8/25/2014 - NL28
Uggh, the Summertime sales blues. This is how it is in the Audio business during the summer months - completely dead. It's just now starting to show signs of life, but the last few months have been rough.
I've still got more work than I can handle in the shop though. Speakers that were sold earlier in the year are being finished up, as are a whole new batch of V-Trac horns. A new batch of Vittora cabinets are in the works and there are several other projects coming up. It's good to be busy, and I'm thankful for all the work I have to do.
No, we haven't moved to Tennessee yet. We're working on it every day. Right now I'm just finishing
up on the new shop design, and it's looking real good. I wish I had the money to build it, because I can't move
down to TN without having a shop to work in. It will happen eventually. It's a step by step process,
and we're patiently moving forward every day.
There's a lot to talk about regarding the 2014 Audio Shows.
First, T.H.E. Show Newport, May 30, 31 and June 1, 2014, was a great success. I managed to talk Gary Dews of BorderPatrol Audio into joining me at the show, and his gear really made the Vittora speakers sound their very best.
'Triode' Pete did not join us in California, but his cables did, and we were happy to be using them. Triode Wire Labs cables really helped solidify the sound we were making.
We also used an UberBUSS power distribution box. The UberBUSS did not show up in time for us to use it on Friday, but we did use it in the system on Saturday and Sunday, and what a difference it made. The sound of the system became more relaxed and controlled.
I'm sounding like a broken record with these show reports, but once again, our system sounded fantastic, and more than one person thought it was the best of the show. I love it when people write their comments on our board in the room. The comments are unsolicited, although I do encourage people to write on the board what they are telling me to my face. At every show there are hundreds of people who give me the 'thumbs up' and tell me it sounds great. But then there are also a couple dozen people who come up to me and with that wide-eyed look on their face, shake my hand, and say the nicest things about the Vittora speakers. It is very humbling to me, and I appreciate it so much when someone takes the time to so sincerely congratulate me on a job well done. I remind them that they are hearing more than just speakers in the room, and then point them towards the dry-erase board.
Here's the pictures of the boards from T.H.E. Show Newport 2014
Most Dynamic + Beautiful - Kev
The next show for Volti will be The New York Audio Show! That's right! A last minute decision on my part, I just felt like Volti should have speakers at this show.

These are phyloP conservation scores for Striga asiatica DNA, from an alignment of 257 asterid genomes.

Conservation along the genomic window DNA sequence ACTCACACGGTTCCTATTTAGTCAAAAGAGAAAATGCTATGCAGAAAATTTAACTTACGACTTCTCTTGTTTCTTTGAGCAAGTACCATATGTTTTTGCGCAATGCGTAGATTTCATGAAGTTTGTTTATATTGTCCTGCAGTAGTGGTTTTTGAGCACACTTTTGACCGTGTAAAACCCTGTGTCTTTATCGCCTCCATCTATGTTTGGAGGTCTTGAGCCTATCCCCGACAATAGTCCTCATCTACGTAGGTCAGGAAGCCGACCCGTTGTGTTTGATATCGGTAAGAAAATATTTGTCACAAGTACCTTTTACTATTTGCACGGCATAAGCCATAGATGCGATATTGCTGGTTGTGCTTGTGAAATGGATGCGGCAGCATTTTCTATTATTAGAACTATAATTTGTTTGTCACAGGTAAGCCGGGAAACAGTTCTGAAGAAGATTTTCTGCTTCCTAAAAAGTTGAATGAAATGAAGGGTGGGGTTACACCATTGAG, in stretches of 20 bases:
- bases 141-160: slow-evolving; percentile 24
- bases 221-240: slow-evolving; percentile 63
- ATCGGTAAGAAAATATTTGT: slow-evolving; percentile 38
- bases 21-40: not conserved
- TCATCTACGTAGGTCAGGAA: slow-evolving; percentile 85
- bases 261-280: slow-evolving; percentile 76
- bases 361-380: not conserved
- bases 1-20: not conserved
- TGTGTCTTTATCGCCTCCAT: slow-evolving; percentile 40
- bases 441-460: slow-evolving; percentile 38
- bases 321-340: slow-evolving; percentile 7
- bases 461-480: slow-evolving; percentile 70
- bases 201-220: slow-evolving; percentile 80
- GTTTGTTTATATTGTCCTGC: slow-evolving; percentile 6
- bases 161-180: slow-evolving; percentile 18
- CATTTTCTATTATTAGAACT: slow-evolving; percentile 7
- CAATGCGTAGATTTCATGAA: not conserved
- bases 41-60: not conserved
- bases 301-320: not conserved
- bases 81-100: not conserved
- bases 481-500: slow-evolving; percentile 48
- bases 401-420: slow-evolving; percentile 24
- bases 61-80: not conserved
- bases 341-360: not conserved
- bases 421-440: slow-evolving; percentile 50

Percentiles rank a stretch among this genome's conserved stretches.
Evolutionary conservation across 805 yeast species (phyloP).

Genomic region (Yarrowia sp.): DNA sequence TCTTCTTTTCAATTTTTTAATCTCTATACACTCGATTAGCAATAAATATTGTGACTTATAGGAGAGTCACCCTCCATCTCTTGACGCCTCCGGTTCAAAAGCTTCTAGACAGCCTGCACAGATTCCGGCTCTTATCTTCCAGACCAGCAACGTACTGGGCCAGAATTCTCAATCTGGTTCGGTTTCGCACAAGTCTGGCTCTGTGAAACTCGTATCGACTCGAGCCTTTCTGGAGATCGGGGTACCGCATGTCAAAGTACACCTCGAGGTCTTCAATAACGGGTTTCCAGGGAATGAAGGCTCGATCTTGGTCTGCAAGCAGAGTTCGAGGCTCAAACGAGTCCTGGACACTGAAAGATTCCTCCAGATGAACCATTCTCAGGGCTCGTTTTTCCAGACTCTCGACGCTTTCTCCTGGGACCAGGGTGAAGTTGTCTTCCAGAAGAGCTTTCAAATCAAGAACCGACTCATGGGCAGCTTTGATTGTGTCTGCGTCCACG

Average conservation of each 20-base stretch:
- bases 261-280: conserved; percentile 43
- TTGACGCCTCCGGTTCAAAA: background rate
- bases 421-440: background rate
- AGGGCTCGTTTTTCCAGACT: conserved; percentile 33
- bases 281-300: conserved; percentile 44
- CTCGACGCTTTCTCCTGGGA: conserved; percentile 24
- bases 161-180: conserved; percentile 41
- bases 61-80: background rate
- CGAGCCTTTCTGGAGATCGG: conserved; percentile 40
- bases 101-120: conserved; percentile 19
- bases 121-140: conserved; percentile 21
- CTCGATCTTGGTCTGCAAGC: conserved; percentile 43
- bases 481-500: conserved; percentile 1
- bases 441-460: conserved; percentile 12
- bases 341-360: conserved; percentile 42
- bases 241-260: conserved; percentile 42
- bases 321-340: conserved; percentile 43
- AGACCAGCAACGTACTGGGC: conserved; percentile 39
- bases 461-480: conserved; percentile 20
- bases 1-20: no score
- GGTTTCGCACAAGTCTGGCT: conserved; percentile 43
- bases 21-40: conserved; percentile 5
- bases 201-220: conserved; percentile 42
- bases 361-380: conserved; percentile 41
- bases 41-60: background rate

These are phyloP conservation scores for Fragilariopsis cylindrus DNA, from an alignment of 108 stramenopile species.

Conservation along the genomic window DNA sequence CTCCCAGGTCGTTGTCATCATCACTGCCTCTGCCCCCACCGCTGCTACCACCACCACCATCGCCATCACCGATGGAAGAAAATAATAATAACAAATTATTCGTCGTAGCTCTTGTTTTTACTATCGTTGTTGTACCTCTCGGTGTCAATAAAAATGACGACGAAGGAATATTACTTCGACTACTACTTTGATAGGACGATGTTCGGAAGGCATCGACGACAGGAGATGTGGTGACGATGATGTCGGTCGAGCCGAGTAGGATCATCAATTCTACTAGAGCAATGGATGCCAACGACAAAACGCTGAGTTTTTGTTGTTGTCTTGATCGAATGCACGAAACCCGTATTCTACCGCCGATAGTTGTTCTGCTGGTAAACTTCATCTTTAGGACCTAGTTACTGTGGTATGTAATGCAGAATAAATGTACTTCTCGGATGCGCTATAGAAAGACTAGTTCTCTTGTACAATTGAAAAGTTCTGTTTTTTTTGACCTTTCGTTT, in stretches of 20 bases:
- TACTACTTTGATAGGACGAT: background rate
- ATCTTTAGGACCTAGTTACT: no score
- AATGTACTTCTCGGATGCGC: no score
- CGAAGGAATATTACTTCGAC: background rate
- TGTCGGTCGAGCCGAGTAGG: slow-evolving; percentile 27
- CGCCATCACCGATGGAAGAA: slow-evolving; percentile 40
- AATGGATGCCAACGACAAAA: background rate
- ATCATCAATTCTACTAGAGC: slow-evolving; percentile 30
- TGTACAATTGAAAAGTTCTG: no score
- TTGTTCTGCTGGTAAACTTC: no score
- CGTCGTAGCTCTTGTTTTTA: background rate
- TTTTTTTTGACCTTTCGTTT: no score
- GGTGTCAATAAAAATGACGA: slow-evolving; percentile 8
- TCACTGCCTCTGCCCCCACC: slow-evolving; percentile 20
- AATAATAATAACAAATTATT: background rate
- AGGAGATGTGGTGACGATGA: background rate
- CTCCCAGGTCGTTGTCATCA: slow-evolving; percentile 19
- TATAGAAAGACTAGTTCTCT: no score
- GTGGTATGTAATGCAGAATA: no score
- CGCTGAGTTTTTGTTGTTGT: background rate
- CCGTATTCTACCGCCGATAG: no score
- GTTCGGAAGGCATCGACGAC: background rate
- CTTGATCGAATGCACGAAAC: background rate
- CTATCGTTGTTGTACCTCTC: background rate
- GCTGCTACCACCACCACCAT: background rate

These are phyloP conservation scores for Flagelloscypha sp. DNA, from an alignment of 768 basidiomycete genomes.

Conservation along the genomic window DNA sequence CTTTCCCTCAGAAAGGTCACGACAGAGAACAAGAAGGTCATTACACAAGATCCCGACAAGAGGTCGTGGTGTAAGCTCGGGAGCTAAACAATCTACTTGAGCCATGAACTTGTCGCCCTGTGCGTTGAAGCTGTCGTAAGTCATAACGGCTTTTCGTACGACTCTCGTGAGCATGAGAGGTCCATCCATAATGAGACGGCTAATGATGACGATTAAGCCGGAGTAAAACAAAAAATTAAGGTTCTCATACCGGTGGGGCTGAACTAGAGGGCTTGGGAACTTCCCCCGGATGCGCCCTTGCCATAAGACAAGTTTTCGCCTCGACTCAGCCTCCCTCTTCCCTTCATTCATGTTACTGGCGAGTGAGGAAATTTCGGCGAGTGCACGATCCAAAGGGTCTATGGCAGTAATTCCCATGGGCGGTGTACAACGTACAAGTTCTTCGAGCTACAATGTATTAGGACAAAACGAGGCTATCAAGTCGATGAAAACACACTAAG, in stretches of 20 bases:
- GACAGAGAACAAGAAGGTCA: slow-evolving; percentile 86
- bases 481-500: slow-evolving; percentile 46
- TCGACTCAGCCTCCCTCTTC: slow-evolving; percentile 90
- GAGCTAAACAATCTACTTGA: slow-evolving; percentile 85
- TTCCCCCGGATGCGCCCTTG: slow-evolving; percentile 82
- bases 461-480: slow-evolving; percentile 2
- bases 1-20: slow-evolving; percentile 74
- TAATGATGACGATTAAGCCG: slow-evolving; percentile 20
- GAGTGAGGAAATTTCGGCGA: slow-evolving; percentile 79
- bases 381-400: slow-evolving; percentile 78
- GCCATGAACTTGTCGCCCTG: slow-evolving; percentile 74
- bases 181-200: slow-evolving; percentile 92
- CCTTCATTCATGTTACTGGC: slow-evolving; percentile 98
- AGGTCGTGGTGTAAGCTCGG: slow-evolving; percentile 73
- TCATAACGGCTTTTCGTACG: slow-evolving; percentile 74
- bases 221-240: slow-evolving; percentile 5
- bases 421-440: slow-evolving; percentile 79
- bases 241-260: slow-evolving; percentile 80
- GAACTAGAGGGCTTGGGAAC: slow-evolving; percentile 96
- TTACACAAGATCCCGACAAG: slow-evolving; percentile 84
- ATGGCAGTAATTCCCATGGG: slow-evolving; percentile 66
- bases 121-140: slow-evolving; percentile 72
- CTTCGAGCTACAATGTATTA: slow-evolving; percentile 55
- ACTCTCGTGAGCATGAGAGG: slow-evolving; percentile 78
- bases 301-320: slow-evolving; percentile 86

Volti Audio will be teaming up with Raven Audio, Triode Wire Labs, and possibly a turntable company for this show.
I'm excited about this and I think we'll be making a very good sound with this combination.
I managed to score a room with a buffer room on each side of it, something that I think is very important, and yet most of the rooms at this year's NYAS do not have that buffer room. I just don't understand that - it's a disaster waiting to happen. I feel fortunate that we will be avoiding the noisy neighbor problems. Hey, who am I kidding? We ARE the noisy neighbors!
Since this was so 'last minute', we're not sure if we'll find a turntable company to join us or not. The search is on, and so far it's been difficult lining someone up. I've been wanting to do a room with an analog source for a while. It's by request. Many people at the shows ask why we don't have a turntable in our room - it just seems a natural fit with horn speakers and single ended tubes - and the answer is that it's Gary's fault! I'm just kidding, sort of. Gary is right when he says that a turntable draws attention away from the other equipment in the room, and he's also right in that it is tricky to move, assemble, and properly set up a turntable, and he's right that it's also more difficult to demo with a turntable versus the simplicity of throwing a CD into the player. Those are all good reasons not to use a turntable in our show room. But for the NYAS, there are a few good reasons to go that route - the sound quality being one, the fact that a lot of audiophiles will be more accepting of the whole system with an analog front end for another, and also we'll get another split of the room, which will help keep our costs down! Hey, that's just a reality right now.
So we'll keep working on it and hopefully find a turntable company to join us.
I'll be bringing the Vittora system with me to show off the best of what we do here at Volti Audio.
Hope to see you at the show!
After the NYAS, we'll be heading to Denver Colorado for The Rocky Mountain Audio Fest, where Volti Audio will have speakers featured in TWO rooms!
Come see and hear the beautiful Vittora speakers at The Rocky Mountain Audio Fest in Denver, Colorado. Volti Audio will once again be teaming up with Gary Dews of BorderPatrol Audio Electronics in a repeat performance of the "Best Of Show" system that we brought to The Rocky Mountain Audio Fest in 2013.
These very special Rosewood Vittoras will be mated to some fantastic BorderPatrol gear. We'll be using a BorderPatrol S10, with two separate Power Supply Units, delivering, 9wpc in single-ended configuration. This amplifier provides all the midrange warmth and detail you expect from 300B's, but produces incredibly deep, tight, solid bass that you would not normally associate with 300B's. BorderPatrol is also bringing along one of their very special Control Units, and DAC to round out the electronics.
Volti is also teaming up with Triode Wire Labs at this show, providing all of our cabling. Triode Wire Labs cables are all meticulously hand-made here in the U.S.A., and they represent extremely good value in a durable, high quality product. We will have the "Seven Plus", "Ten Plus", and "Twelve Plus" power cables on hand, as well as the "American Speaker Cables", and the newest addition to the TWL lineup, the "Spirit" Interconnects.
You can also see Volti Audio's newest product, our amplifier plinths and stands. Not yet featured on our website, this new product is a great compliment to the speakers that we build. Made with 2" thick Baltic Birch plywood and veneered and finished to match the quality level of our speaker cabinets, these stands and amplifier plinths are a great way to showcase your electronics in the most beautiful way.